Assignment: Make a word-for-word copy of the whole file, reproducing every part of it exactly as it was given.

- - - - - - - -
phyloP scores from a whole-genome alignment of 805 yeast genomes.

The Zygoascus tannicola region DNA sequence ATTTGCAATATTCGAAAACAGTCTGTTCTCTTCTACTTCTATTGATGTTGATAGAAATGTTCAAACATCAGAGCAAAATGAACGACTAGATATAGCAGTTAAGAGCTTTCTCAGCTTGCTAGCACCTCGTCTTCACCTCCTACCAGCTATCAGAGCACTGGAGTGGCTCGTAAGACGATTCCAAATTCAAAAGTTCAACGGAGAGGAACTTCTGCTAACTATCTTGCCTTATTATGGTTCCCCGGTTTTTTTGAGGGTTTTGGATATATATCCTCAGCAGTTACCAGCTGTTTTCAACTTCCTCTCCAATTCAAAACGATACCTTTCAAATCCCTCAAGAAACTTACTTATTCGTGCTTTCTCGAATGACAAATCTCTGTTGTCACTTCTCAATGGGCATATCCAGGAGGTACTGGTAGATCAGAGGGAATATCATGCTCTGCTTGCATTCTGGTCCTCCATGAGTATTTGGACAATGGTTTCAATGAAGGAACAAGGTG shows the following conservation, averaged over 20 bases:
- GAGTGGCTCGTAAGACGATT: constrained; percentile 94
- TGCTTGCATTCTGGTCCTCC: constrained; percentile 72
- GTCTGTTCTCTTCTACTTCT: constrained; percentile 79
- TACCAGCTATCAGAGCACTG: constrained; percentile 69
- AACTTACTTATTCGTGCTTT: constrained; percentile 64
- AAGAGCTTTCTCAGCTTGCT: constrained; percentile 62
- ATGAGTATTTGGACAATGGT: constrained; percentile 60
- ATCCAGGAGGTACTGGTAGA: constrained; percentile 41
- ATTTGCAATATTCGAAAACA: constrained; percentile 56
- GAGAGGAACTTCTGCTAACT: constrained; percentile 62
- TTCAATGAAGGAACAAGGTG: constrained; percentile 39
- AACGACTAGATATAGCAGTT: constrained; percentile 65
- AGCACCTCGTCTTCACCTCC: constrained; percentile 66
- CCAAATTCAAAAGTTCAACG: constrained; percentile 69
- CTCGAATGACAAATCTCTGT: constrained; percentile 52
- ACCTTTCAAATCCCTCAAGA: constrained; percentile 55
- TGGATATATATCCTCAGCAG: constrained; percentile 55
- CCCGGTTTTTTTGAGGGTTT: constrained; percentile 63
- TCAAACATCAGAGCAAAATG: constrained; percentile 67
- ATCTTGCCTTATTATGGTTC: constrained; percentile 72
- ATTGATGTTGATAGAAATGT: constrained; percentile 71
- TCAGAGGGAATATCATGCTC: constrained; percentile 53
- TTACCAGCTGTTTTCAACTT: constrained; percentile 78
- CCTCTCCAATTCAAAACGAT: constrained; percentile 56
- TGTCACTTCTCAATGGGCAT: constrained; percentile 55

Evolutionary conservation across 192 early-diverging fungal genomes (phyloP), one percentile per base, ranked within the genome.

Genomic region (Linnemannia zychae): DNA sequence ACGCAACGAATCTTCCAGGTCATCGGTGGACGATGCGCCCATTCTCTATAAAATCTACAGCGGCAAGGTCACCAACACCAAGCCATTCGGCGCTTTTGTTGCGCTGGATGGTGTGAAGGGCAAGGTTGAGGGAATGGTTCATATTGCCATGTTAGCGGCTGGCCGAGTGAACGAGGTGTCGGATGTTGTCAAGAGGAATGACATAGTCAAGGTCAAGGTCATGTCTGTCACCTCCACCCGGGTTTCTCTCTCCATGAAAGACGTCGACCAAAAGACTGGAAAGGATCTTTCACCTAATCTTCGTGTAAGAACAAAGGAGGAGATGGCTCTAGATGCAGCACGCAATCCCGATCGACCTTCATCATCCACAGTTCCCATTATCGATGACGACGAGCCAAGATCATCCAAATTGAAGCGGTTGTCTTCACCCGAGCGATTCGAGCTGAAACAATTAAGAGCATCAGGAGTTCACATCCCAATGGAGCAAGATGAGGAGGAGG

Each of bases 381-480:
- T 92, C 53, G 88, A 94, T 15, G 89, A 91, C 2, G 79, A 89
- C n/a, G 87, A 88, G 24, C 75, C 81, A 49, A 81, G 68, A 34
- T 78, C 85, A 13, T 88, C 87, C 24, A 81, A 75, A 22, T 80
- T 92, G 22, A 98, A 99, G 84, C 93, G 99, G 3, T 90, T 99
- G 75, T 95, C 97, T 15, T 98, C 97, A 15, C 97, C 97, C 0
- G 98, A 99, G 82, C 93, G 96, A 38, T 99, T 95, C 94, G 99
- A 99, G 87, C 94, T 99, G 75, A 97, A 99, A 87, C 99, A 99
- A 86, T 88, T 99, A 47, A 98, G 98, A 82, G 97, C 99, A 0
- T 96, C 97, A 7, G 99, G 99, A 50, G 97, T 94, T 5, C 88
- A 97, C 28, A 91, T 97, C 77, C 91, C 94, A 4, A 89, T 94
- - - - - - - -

phyloP scores from a whole-genome alignment of 805 yeast genomes.

The Zygoascus tannicola region DNA sequence ATTTGCAATATTCGAAAACAGTCTGTTCTCTTCTACTTCTATTGATGTTGATAGAAATGTTCAAACATCAGAGCAAAATGAACGACTAGATATAGCAGTTAAGAGCTTTCTCAGCTTGCTAGCACCTCGTCTTCACCTCCTACCAGCTATCAGAGCACTGGAGTGGCTCGTAAGACGATTCCAAATTCAAAAGTTCAACGGAGAGGAACTTCTGCTAACTATCTTGCCTTATTATGGTTCCCCGGTTTTTTTGAGGGTTTTGGATATATATCCTCAGCAGTTACCAGCTGTTTTCAACTTCCTCTCCAATTCAAAACGATACCTTTCAAATCCCTCAAGAAACTTACTTATTCGTGCTTTCTCGAATGACAAATCTCTGTTGTCACTTCTCAATGGGCATATCCAGGAGGTACTGGTAGATCAGAGGGAATATCATGCTCTGCTTGCATTCTGGTCCTCCATGAGTATTTGGACAATGGTTTCAATGAAGGAACAAGGTG shows the following conservation, averaged over 20 bases:
- GAGTGGCTCGTAAGACGATT: constrained; percentile 94
- TGCTTGCATTCTGGTCCTCC: constrained; percentile 72
- GTCTGTTCTCTTCTACTTCT: constrained; percentile 79
- TACCAGCTATCAGAGCACTG: constrained; percentile 69
- AACTTACTTATTCGTGCTTT: constrained; percentile 64
- AAGAGCTTTCTCAGCTTGCT: constrained; percentile 62
- ATGAGTATTTGGACAATGGT: constrained; percentile 60
- ATCCAGGAGGTACTGGTAGA: constrained; percentile 41
- ATTTGCAATATTCGAAAACA: constrained; percentile 56
- GAGAGGAACTTCTGCTAACT: constrained; percentile 62
- TTCAATGAAGGAACAAGGTG: constrained; percentile 39
- AACGACTAGATATAGCAGTT: constrained; percentile 65
- AGCACCTCGTCTTCACCTCC: constrained; percentile 66
- CCAAATTCAAAAGTTCAACG: constrained; percentile 69
- CTCGAATGACAAATCTCTGT: constrained; percentile 52
- ACCTTTCAAATCCCTCAAGA: constrained; percentile 55
- TGGATATATATCCTCAGCAG: constrained; percentile 55
- CCCGGTTTTTTTGAGGGTTT: constrained; percentile 63
- TCAAACATCAGAGCAAAATG: constrained; percentile 67
- ATCTTGCCTTATTATGGTTC: constrained; percentile 72
- ATTGATGTTGATAGAAATGT: constrained; percentile 71
- TCAGAGGGAATATCATGCTC: constrained; percentile 53
- TTACCAGCTGTTTTCAACTT: constrained; percentile 78
- CCTCTCCAATTCAAAACGAT: constrained; percentile 56
- TGTCACTTCTCAATGGGCAT: constrained; percentile 55

Evolutionary conservation across 192 early-diverging fungal genomes (phyloP), one percentile per base, ranked within the genome.

Genomic region (Linnemannia zychae): DNA sequence ACGCAACGAATCTTCCAGGTCATCGGTGGACGATGCGCCCATTCTCTATAAAATCTACAGCGGCAAGGTCACCAACACCAAGCCATTCGGCGCTTTTGTTGCGCTGGATGGTGTGAAGGGCAAGGTTGAGGGAATGGTTCATATTGCCATGTTAGCGGCTGGCCGAGTGAACGAGGTGTCGGATGTTGTCAAGAGGAATGACATAGTCAAGGTCAAGGTCATGTCTGTCACCTCCACCCGGGTTTCTCTCTCCATGAAAGACGTCGACCAAAAGACTGGAAAGGATCTTTCACCTAATCTTCGTGTAAGAACAAAGGAGGAGATGGCTCTAGATGCAGCACGCAATCCCGATCGACCTTCATCATCCACAGTTCCCATTATCGATGACGACGAGCCAAGATCATCCAAATTGAAGCGGTTGTCTTCACCCGAGCGATTCGAGCTGAAACAATTAAGAGCATCAGGAGTTCACATCCCAATGGAGCAAGATGAGGAGGAGG

Each of bases 381-480:
- T 92, C 53, G 88, A 94, T 15, G 89, A 91, C 2, G 79, A 89
- C n/a, G 87, A 88, G 24, C 75, C 81, A 49, A 81, G 68, A 34
- T 78, C 85, A 13, T 88, C 87, C 24, A 81, A 75, A 22, T 80
- T 92, G 22, A 98, A 99, G 84, C 93, G 99, G 3, T 90, T 99
- G 75, T 95, C 97, T 15, T 98, C 97, A 15, C 97, C 97, C 0
- G 98, A 99, G 82, C 93, G 96, A 38, T 99, T 95, C 94, G 99
- A 99, G 87, C 94, T 99, G 75, A 97, A 99, A 87, C 99, A 99
- A 86, T 88, T 99, A 47, A 98, G 98, A 82, G 97, C 99, A 0
- T 96, C 97, A 7, G 99, G 99, A 50, G 97, T 94, T 5, C 88
- A 97, C 28, A 91, T 97, C 77, C 91, C 94, A 4, A 89, T 94